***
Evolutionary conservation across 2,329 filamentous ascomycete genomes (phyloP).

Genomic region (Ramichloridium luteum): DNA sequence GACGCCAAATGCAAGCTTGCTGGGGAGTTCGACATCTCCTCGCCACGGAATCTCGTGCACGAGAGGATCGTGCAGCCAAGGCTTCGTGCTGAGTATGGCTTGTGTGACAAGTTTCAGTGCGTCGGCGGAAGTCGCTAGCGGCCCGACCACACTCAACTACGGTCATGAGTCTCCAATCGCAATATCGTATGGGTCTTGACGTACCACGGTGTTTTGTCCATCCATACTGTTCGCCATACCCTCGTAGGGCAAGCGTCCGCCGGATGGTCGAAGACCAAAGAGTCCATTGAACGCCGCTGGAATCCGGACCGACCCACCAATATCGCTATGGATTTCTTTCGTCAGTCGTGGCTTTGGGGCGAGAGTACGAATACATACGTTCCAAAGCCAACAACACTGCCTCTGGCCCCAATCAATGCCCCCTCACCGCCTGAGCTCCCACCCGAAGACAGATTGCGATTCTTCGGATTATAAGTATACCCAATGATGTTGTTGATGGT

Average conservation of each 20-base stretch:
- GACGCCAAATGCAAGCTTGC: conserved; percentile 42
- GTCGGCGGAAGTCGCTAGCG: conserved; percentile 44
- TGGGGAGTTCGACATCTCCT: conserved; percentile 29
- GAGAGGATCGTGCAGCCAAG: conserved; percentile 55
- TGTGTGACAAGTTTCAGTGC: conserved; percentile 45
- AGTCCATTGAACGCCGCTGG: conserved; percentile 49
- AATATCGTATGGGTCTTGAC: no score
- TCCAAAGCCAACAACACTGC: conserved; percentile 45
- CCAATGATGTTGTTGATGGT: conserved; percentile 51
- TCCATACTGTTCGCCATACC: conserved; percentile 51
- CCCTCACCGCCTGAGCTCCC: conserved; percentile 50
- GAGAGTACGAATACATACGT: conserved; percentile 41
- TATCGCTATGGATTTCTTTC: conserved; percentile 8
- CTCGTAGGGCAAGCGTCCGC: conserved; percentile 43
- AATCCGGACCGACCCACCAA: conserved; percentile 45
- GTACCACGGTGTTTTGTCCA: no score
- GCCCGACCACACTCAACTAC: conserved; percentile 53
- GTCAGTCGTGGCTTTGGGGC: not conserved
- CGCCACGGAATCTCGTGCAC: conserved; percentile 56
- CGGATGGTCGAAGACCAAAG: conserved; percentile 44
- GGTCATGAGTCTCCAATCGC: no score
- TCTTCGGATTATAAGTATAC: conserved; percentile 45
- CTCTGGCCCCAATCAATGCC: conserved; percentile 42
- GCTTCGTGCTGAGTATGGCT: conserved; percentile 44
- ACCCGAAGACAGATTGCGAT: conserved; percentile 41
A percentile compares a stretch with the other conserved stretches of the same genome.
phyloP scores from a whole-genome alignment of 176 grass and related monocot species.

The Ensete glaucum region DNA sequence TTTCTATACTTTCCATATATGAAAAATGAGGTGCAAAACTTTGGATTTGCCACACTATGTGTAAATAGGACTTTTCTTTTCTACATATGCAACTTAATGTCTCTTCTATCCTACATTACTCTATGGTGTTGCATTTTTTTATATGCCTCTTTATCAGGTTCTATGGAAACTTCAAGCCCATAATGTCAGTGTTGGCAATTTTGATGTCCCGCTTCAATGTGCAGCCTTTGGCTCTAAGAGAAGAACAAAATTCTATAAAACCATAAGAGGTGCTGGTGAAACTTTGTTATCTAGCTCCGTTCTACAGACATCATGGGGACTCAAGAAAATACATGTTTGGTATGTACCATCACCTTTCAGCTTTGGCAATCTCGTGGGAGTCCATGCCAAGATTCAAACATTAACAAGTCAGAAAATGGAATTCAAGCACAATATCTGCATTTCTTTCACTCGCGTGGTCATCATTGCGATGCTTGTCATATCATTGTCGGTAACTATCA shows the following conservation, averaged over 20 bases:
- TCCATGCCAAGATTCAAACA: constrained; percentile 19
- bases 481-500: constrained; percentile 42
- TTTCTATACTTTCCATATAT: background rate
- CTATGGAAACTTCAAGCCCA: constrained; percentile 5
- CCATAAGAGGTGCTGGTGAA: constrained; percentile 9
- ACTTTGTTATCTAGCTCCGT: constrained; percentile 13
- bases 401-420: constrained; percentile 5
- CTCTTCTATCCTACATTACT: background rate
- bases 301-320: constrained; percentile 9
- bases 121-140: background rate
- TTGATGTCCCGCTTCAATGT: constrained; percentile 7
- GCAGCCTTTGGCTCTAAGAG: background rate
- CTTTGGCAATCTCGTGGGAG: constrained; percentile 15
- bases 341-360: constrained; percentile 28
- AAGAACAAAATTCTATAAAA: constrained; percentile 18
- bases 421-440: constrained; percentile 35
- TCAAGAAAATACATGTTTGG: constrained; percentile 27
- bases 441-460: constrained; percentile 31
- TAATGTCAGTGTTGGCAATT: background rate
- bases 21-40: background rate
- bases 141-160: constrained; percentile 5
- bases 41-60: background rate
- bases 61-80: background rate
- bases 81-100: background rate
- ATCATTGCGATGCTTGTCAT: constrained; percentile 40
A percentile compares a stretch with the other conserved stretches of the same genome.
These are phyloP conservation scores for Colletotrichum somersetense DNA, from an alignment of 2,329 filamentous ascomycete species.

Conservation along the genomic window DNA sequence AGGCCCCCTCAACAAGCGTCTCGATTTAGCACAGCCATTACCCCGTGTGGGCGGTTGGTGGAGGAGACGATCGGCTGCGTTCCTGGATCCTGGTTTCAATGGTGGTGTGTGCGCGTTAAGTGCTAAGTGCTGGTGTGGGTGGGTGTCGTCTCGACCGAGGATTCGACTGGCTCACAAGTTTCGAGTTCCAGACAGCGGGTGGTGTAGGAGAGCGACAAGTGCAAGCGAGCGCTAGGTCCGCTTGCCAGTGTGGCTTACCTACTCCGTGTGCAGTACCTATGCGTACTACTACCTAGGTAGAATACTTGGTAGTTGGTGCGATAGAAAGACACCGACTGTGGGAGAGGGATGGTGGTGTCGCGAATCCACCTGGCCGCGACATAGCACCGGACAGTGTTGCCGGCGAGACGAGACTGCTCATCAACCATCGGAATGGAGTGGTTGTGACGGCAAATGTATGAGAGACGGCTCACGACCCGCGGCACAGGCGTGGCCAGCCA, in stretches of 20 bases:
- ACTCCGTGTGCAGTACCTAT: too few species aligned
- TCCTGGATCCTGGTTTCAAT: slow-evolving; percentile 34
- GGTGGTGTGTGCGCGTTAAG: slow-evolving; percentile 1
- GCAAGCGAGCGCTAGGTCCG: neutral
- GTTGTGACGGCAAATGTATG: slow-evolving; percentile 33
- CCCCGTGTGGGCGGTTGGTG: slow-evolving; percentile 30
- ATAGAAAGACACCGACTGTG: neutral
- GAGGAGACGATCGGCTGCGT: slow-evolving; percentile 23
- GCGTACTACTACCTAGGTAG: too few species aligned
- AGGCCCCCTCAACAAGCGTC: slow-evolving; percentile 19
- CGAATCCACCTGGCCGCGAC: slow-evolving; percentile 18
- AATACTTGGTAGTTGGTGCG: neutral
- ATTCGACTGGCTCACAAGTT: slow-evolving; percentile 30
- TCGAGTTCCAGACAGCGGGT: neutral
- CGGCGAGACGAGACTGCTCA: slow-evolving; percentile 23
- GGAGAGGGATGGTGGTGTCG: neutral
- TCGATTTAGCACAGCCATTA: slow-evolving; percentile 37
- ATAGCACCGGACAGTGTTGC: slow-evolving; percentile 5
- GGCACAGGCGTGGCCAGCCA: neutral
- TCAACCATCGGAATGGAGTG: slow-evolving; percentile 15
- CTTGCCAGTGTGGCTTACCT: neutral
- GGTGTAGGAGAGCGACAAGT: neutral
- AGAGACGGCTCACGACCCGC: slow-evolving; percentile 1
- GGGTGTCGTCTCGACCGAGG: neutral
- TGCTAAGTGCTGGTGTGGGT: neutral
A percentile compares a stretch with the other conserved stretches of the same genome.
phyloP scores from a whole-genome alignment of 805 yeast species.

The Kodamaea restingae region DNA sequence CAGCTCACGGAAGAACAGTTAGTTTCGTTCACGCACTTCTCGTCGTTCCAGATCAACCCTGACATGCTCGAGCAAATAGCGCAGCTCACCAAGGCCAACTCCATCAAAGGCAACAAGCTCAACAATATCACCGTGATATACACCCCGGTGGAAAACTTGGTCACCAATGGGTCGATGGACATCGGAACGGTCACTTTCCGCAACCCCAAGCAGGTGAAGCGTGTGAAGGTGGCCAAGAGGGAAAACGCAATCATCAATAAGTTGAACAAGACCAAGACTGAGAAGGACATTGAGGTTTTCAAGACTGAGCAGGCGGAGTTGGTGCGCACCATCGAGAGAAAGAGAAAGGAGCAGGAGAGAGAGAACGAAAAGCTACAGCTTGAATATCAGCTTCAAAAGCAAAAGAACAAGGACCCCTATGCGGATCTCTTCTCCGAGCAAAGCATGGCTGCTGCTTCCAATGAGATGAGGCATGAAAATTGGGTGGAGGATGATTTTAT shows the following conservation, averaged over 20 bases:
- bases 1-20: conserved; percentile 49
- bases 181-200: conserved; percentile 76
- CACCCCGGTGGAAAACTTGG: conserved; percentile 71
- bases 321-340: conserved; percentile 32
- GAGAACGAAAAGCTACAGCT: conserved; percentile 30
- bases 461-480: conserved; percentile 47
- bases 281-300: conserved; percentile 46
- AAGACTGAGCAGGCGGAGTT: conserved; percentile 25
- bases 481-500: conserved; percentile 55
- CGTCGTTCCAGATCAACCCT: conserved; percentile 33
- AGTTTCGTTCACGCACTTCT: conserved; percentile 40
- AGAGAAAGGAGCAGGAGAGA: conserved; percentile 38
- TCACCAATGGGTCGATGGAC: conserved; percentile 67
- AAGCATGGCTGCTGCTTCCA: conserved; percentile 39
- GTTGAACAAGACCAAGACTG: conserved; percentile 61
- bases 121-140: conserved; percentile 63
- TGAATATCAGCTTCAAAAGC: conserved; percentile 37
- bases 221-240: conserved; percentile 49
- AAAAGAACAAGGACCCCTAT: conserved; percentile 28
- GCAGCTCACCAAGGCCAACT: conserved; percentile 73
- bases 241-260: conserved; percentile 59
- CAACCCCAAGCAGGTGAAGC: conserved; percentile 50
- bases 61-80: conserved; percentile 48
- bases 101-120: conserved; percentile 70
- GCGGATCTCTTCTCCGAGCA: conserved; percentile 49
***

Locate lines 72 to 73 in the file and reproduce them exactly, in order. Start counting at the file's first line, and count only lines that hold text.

- ATTCGACTGGCTCACAAGTT: slow-evolving; percentile 30
- TCGAGTTCCAGACAGCGGGT: neutral